Antidepressants are medications that are used to treat major depressive disorder as well as various anxiety disorders like OCD and panic disorder. They mostly work by increasing levels of the neurotransmitters serotonin and noradrenalin in certain parts of the brain. The most commonly prescribed antidepressants are the Selective Serotonin Reuptake Inhibitors (SSRIs), which include Fluoxetine, Citalopram, and Sertraline, which are favoured because of their relatively low side effect profile. Other commonly prescribed antidepressants include Mirtazapine, Trazodone and Venlafaxine. Antidepressants can cause a range of side effects including increased thoughts of suicide, nausea and restlessness, and usually take several weeks to start working. While not technically ‘addictive’, stopping these drugs suddenly can cause withdrawal symptoms, some of which can be severe.
Anxiolytics are medications that are used to treat anxiety. while Benzodiazepines such as Diazepam are very quick and effective at treating anxiety, they are often not prescribed for long periods of time because of the potential for abuse, tolerance, and the risk of serious withdrawal symptoms if stopped suddenly. Anxiolytics that may be prescribed longer-term include Pregabalin, Beta Blockers (such as Propranolol), and Buspirone. Side effects of Anxiolytics include sedation, memory problems, and trouble with coordination.
Hypnotics, or sleeping pills, are drugs used primarily to help with insomnia. These drugs include the ‘z-drugs’ like Zopiclone and other drugs similar to Benzodiazepines. Sometimes sedating antidepressants like Trazodone are used. Other hypnotics include Melatonin, which is a natural hormone that helps regulate sleep, and antihistamines such as ‘Nytol’, which can be bought over the counter without a prescription. Side effects include daytime fatigue, cognitive impairment, and tolerance to the sleep-giving effects.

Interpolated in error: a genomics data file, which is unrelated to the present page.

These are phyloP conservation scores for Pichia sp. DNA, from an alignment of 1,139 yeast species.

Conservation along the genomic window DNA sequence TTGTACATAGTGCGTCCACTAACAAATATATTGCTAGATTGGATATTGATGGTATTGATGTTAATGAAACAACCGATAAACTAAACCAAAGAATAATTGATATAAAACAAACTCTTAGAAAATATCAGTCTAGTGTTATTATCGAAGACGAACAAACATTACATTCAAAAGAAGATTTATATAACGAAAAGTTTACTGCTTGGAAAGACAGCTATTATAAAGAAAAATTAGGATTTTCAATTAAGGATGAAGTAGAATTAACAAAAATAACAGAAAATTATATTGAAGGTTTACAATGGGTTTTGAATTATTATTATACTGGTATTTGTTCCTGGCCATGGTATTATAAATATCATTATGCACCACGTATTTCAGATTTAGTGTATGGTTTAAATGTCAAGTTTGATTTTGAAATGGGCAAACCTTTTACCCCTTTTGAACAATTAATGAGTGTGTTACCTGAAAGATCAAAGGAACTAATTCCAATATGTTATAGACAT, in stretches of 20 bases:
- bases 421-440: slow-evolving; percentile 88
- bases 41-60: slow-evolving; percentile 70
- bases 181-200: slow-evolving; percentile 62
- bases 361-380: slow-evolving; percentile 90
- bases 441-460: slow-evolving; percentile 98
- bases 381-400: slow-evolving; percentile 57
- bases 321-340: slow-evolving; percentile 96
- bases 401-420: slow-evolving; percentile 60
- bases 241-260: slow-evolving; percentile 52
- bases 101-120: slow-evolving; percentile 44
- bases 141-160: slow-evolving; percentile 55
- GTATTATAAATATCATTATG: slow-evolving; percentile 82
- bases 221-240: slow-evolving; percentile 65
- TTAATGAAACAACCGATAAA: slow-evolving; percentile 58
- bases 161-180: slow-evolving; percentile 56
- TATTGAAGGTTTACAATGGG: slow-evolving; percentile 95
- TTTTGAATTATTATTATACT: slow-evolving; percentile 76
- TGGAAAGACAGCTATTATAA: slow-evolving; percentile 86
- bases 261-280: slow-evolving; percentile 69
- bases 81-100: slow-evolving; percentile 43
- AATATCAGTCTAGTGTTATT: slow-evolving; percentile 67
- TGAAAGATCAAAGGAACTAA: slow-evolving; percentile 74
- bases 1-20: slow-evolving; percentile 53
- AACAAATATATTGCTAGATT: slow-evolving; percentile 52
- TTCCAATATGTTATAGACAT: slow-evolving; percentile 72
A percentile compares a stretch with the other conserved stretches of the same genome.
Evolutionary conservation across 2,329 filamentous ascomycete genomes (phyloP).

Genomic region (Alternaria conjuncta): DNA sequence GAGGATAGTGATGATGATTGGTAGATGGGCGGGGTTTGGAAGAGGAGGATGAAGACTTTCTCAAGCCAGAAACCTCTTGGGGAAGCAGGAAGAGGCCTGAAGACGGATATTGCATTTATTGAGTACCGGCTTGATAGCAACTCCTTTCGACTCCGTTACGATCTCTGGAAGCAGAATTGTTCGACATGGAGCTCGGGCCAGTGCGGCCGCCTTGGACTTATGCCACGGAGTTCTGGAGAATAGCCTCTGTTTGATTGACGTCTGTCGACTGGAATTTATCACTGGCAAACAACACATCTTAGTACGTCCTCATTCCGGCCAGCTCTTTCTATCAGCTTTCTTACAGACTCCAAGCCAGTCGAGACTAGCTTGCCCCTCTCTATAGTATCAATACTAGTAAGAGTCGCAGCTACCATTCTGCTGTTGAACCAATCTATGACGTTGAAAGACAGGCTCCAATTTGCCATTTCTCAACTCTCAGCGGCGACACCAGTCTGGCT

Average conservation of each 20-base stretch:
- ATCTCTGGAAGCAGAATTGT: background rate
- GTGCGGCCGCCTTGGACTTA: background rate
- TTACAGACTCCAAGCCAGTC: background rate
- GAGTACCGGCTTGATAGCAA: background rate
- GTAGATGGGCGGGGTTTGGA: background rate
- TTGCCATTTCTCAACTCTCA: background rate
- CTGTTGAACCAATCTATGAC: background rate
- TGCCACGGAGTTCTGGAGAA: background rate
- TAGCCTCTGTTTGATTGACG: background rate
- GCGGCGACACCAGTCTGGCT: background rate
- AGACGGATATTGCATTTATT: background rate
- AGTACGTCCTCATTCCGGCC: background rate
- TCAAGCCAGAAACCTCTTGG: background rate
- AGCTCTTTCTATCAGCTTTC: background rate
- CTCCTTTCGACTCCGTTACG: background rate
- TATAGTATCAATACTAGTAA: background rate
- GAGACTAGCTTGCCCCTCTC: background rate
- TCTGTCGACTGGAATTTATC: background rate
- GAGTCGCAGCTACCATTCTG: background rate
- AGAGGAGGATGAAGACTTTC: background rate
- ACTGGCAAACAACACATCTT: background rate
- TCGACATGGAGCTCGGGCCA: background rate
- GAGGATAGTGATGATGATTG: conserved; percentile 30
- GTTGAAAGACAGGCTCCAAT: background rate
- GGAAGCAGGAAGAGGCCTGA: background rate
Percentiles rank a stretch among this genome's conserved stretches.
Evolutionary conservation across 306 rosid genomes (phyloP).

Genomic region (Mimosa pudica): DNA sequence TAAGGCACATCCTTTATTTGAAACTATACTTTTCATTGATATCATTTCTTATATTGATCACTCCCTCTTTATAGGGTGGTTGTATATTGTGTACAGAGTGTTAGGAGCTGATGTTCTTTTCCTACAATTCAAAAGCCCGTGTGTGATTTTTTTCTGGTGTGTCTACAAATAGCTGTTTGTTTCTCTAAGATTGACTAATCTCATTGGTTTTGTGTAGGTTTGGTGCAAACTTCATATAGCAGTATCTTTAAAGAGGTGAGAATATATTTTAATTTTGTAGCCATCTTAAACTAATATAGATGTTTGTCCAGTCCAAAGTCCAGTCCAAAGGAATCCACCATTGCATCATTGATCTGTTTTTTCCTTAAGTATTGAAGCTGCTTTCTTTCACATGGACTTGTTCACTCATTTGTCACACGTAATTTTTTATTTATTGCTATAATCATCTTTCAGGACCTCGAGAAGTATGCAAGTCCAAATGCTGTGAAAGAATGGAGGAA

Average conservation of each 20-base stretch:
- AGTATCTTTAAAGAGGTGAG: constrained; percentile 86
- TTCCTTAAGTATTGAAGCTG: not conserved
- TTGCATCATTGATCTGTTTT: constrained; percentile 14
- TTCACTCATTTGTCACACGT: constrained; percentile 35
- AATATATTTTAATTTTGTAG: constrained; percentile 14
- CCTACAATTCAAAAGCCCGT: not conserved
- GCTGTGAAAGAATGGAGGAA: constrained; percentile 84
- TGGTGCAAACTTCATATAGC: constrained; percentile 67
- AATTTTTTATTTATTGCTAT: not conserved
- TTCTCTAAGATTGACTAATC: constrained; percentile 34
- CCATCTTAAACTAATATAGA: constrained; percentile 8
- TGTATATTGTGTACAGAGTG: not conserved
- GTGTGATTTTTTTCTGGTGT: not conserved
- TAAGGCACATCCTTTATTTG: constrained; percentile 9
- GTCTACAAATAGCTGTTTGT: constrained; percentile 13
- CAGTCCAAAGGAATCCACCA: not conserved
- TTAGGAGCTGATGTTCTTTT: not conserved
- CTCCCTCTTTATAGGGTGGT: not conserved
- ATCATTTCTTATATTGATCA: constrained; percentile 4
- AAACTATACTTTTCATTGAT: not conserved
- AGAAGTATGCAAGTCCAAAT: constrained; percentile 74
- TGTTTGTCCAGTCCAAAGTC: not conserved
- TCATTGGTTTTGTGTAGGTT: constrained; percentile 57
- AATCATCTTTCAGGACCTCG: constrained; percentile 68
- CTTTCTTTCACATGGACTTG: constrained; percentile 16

Stimulants are prescribed mainly to treat Attention Deficit Disorder (ADD) and some sleep disorders like narcolepsy. They work by increasing the levels of dopamine and noradrenalin in certain areas of the brain. Side effects include insomnia, appetite loss, and increased heart rate. Many stimulants can induce feelings of euphoria or wellbeing and so have a high ‘abuse’ potential.
Antipsychotics were traditionally prescribed to treat psychosis, but have been increasingly used to treat conditions like bipolar disorder. They work by blocking the effect of dopamine, a chemical that transmits messages in the brain. Antipsychotics can be ‘typical’ (1st generation), and include drugs like Haloperidol and Chlorpromazine, or ‘atypical’ (2nd generation), which include drugs like Quetiapine and Olanzapine. While both generations of drugs have a similar efficacy, the side effects can be markedly different – sedation and weight gain are typically more common with atypical antipsychotics, while movement disorders like akathisia are usually more common with the older drugs. As with all psychiatric drugs, these drugs should be discontinued slowly to prevent discontinuation effects and ‘rebound’ psychosis.
Mood stabilisers are typically used to treat bipolar disorder, but many are also effective at treating epilepsy. Some mood stabilisers, such as Lamotrigine, are only used to treat bipolar depression, whereas drugs like Lithium and Sodium Valproate can treat both mania and depression. These drugs can have some significant side effects – for example, many mood stabilisers, if taken by a woman during pregnancy, can increase the chances of causing birth defects. Drugs such as Lithium may have a narrow therapeutic window, where there is only a slight difference between an effective dose and a toxic dose. Many professionals today are using antipsychotic drugs as a first-line in treating bipolar mania, which are typically faster acting.
If you are currently taking medication and you’re thinking of coming off it, you might find it helpful to have a look at the ‘Coming off Medication’ page on the website.
Know Your Medication: Online Resource
Our free online course looks at a brief history of medications used in mental health, a basic overview of the way neurotransmitters and synapses are involved in their efficacy, the various factors that influence whether or not medications are useful for a person’s recovery, some potential adverse effects and contraindications, the alternatives to medications and why and how people may reduce or stop taking them.
To explore this resource, and more, head over to our e-learning site where you will need to create a free account.